only Name-Giving race regularly enslaved by all the rest.
TIR TAIRNGIRE SOURCEBOOK: A feast of plenty for immortal elf evidence,
including a large conversation between confused runners and Dunkelzahn
the dragon, pointing to, among other things, the fact that some elves
are immortal, the fact that there was a Fourth World (and a Second --
the Dragon Age, according to ED -- as well), and that there is a "secret
language" that the ruling elves of Tir Tairngire speak that isn't
Elvish (c.f.: Harlequin and Ehran's discussion in HARLEQUIN).
Likewise, mention is made by some runner that some Druids in Tir Tairngire
are shamans, but they follow "Passion" instead of totems (to which
Harlequin replies "You're a dead man. I'll send flowers."). The Passions,
of course, are the great guiding spirits of life in ED. A Prince of
the Tir is called "our dear sweet Blood Queen" by Harlequin, and an
anonymous report from a runner says that they saw a picture, in that
Prince's house (Prince is a title that can refer to male or female Elves
in the Tir) of apparently the same woman, but with thorns growing out
of her body. The Blood Elves of ED, of course, have the same condition.
Another of the Princes is reported to have blasted to atoms some rose
bushes that his wife planted behind their house without his permission.
Meanwhile, Crater Lake receives a lot of discussion, and facts are
revealed that it would have been created some 7000 years before the
current SR date, which fits in neatly with the end of the Fourth World
and the beginning of the Fifth (the Mayan Long Count, which Dunklezahn
himself says is "more accurate than most"). High amounts of magic
are associated with the lake, and the Tir cordoned it off after the
general knowledge that it was believed to have been created 7000 years
ago leaked out.
TIR NA NOG SOURCEBOOK: More immortal elf evidence, which by now is
so commonplace that it's almost not worth noting -- in this case, the
spike baby elves in Ireland "knew" of the Awakening before it was
going to happen, and thus were able to arrange things so they could
more easily take over Ireland when it came around.
Most blatantly, the description of the Ways and Paths is nearly exactly
the same as the Paths described in DENIZENS I. Likewise, the function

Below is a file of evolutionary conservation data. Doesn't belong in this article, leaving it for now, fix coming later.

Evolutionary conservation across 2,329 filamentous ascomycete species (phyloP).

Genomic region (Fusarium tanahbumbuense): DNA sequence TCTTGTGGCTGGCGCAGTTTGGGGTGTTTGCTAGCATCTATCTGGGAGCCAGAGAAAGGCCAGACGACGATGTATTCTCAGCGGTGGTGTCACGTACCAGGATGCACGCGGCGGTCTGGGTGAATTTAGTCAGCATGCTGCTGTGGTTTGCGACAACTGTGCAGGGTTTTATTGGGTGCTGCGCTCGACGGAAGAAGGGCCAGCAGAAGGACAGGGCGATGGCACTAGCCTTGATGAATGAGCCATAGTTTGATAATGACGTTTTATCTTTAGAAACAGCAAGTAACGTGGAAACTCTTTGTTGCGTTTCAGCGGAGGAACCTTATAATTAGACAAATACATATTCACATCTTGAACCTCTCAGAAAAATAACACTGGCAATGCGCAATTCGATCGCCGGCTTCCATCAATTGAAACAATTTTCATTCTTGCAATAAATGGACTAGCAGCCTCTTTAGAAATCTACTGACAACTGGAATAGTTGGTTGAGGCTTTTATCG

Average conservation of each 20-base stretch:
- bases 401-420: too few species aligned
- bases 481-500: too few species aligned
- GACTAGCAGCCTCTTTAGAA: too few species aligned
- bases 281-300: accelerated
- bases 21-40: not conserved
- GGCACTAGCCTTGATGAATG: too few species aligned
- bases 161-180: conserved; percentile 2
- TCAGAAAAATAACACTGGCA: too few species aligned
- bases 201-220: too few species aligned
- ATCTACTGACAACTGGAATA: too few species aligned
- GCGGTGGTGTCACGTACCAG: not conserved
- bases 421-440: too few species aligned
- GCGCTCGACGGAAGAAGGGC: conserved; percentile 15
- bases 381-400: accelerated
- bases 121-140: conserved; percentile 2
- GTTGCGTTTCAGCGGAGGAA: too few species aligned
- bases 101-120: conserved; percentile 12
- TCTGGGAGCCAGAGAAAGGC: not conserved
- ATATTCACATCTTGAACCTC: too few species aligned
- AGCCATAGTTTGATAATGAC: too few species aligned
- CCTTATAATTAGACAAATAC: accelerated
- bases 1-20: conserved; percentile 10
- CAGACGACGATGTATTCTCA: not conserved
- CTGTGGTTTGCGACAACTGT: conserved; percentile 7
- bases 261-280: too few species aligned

and purpose of the Seelie Court in TIR NA NOG is that of the Court of
the Elven Queen (at least before the Corruption) in ED (presented in
DENIZENS I), that of preserving and setting by example the strictures
of Elven society. Likewise, both sources mention the unique spirits
of the Great Firey Path.
"Harlequin's Back": A short story, this one has a strange spirit that
resembles, in conduct and appearance, the Passion Vestrial, visiting a
drunken Harlequin late one night. Obvious overtones to the Scourge are made,
with Harlequin desperately trying to convince himself that it won't happen
again, and Vestrial insisting that it will, especially since the Great Ghost
Dance helped things along. Reference is also made to the "Nothern Isles" and
the Knights of the Crimson Tower, which is the setting of the famous Elven
City of Towers in DENIZENS I. Harlequin is apparently the last surviving
member of that order. Harlequin also refers to the metaplanes as
"netherworlds," and then corrects his error, which is the usual term used
for them in ED.
"Night's Pawn": A novel, in which Alamaise the Great Dragon (Lofwyr's
"brother") plays an important part. Nothing upfront about ED, but
Alamaise is listed as one of the Great Dragons of Barsaive in the
A Great Form earth elemental is referred to in the opening history of
Thera and Barsaive; SR has Great Form spirits. In the same story,
Wraiths from the PAoE are mentioned, as well as insect beings that
take over Name-Giver bodies and souls -- the Insect Spirits (Invae)
The races (or at least the humanoid ones) are the same as SR. Sperethiel is,
once again, the name for the Elven tongue. References are made to immortal
elves. Dragons are divided into two types, normal and Great, just like SR.
Of the Great Dragons, Alamaise (from "Night's Pawn") is listed under